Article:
While the Poisson method provides a fast data compression algorithm, no iterative hardware decompression scheme is disclosed. Many applications, especially real time applications, require the speed that can only be achieved by an iterative hardware implementation. Thus, there is a need in the art for a fast method or technique for iterative hardware decoding of an image that has been encoded using the Poisson picture processing algorithm.
The need in the art is addressed by the fast image decoder of the present invention. The decoder produces a reconstructed image from compressed images encoded using the Poisson picture processing algorithm. The invention includes a run length decoder for run length decoding the compressed image, a processing circuit including a lookup table for iteratively processing each pixel output by the run length decoder, a frame memory for storing the reconstructed image and a feedback path for providing image data from the frame memory to the lookup table for successive processing iterations. The reconstructed image from the frame memory may be viewed on a display or further processed as required by the specific application.
FIG. 1 shows a simplified block diagram of a video system utilizing the fast image decoder of the present invention.
FIG. 2 shows a sample image for use in illustrating the operation of the fast image decoder of the present invention.
FIG. 3 shows an illustrative implementation of a preferred embodiment of the fast image decoder of the present invention.
FIG. 4 shows a typical composition for the data words of the lookup table of the fast image decoder of the present invention.
FIG. 1 shows a simplified block diagram of a video system 10 which utilizes the fast image decoder 20 of the present invention. The video system 10 compresses an image received by an imager 12 and then decodes this compressed image using the fast image decoder 20 of the present invention for viewing on a display 22. The video system 10 includes an imager 12, a Poisson compression circuit 14, a transmitter 16, a receiver 18, the fast image decoder 20 of the present invention and a display 22. The video system 10 may be a part of a satellite system, a high definition television (HDTV) system, a flight simulator or any other system that may benefit from image compression.
The imager 12 views a scene and provides an image to the Poisson compression circuit 14. The imager 12 may be a camera such as a forward looking infrared (FLIR) camera or any other type of imager without departing from the scope of the present invention. The Poisson compression circuit utilizes the Poisson picture processing (PPP) algorithm which is known in the art as mentioned in the above referenced final report. The PPP algorithm is used to produce a compressed image which requires less memory for storage and less bandwidth for transmission than that required by the original image.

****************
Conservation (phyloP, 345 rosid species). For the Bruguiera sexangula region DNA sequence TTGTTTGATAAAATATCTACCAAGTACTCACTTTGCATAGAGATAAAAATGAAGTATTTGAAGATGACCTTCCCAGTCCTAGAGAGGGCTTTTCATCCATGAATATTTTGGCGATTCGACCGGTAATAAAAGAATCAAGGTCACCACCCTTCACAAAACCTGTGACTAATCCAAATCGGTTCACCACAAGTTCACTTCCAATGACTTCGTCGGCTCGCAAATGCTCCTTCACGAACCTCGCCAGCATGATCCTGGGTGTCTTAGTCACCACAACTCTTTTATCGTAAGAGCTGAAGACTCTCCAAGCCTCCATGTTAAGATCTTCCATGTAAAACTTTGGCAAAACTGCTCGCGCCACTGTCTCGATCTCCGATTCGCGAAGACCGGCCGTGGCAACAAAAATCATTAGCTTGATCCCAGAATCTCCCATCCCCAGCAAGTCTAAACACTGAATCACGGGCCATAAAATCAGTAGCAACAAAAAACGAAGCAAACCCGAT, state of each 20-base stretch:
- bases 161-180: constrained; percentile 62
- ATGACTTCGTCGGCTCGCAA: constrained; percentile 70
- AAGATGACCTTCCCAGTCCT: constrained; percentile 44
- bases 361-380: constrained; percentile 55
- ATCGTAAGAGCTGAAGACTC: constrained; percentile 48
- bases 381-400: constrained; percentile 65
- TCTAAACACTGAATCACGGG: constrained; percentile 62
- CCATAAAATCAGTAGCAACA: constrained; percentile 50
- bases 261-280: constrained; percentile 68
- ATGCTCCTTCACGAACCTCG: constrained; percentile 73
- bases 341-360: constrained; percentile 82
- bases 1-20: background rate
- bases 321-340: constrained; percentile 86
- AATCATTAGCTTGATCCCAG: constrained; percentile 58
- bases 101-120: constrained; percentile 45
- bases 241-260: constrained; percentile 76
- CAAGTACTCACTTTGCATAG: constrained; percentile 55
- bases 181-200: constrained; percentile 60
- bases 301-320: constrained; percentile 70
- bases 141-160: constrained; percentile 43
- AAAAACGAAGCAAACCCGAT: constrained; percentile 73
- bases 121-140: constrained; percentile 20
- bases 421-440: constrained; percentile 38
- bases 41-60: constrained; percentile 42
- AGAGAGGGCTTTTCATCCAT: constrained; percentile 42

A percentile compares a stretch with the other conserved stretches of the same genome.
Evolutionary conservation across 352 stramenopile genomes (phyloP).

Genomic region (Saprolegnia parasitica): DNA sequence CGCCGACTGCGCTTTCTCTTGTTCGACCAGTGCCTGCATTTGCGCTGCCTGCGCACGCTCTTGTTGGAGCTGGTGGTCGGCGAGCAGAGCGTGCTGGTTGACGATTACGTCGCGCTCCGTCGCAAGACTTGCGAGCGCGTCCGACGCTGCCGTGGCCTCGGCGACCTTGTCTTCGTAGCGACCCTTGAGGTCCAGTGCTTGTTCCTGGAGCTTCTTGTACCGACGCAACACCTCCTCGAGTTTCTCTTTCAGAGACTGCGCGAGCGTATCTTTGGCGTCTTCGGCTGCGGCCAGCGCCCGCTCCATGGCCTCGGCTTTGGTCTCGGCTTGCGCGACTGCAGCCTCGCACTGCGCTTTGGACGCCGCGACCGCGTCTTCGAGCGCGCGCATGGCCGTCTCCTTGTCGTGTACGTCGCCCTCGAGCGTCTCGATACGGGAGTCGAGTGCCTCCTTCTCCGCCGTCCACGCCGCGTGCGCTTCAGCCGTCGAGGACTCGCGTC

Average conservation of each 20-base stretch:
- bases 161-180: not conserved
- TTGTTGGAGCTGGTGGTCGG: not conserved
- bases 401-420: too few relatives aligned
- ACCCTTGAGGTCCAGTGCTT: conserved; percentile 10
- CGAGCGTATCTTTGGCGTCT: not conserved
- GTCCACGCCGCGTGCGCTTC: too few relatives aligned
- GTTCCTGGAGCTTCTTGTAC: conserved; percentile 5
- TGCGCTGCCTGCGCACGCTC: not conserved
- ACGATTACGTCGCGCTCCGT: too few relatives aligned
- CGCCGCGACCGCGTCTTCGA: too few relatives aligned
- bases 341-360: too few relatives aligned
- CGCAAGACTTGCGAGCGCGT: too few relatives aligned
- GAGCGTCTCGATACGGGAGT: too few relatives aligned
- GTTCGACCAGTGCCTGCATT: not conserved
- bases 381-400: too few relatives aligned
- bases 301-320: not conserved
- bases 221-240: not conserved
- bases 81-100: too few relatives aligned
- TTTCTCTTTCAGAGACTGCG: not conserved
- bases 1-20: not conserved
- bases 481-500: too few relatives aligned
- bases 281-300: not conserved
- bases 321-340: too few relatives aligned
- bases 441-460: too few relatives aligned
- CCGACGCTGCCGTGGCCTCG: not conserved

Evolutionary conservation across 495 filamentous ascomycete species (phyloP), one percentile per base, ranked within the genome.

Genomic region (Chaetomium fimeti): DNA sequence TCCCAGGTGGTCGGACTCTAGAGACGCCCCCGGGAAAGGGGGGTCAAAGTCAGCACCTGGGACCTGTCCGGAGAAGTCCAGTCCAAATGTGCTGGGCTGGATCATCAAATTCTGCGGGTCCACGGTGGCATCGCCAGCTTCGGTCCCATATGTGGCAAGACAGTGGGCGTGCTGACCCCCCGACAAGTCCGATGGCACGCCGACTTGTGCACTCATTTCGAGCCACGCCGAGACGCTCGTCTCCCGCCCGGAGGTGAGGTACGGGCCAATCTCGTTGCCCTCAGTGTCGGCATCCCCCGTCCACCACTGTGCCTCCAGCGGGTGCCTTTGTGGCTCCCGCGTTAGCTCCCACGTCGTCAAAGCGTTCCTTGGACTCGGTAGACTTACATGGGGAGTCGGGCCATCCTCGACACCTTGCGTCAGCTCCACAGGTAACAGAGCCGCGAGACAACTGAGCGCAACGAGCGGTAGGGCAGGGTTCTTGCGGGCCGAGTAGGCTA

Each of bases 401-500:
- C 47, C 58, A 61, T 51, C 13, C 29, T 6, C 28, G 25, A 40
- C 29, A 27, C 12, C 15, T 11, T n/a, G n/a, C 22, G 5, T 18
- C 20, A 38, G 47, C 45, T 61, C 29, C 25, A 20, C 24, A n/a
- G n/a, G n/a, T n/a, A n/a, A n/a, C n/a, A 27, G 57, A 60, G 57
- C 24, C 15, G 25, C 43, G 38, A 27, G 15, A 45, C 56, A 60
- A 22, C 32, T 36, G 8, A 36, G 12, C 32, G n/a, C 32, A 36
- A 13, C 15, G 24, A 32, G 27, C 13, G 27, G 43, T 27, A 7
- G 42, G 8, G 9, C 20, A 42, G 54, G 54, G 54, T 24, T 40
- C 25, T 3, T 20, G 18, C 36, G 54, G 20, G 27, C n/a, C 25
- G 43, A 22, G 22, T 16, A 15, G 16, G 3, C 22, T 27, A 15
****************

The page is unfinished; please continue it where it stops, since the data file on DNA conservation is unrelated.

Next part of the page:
In the PPP algorithm, compression is accomplished by first performing local operations on the entire image and then run length encoding the result. The local operations are performed on windows in an array including a center pixel and the pixels on the top, bottom, right and left sides of the center pixel. The center pixel is multiplied by a multiplier value and the sum of the top, bottom, right and left pixels is subtracted from the result of the multiplication . If the absolute value of the result is less than a threshold value, then the center pixel is replaced with a zero. Otherwise, the center pixel is left alone. Thus, for the center pixel F of the sample image of FIG. 2, the equation is as follows (for a multiplier value of four):
If |4*F-(B+J+G+E)|<threshold, replace pixel F with a zero, else leave pixel F alone. 
Where the absolute value of the result of the equation is greater than the threshold, the center pixel is different enough from the surrounding pixels that it is important to preserve the pixel value. For the special case where the center pixel does not have one or more pixels on the top, bottom right or left, then the center pixel is replicated to obtain the missing surrounding pixels. For example, for processing pixel A of FIG. 2 as the center pixel, the equation is as follows:
If |4*A-(A+E+B+A)|<threshold, replace pixel F with a zero, else leave pixel F alone.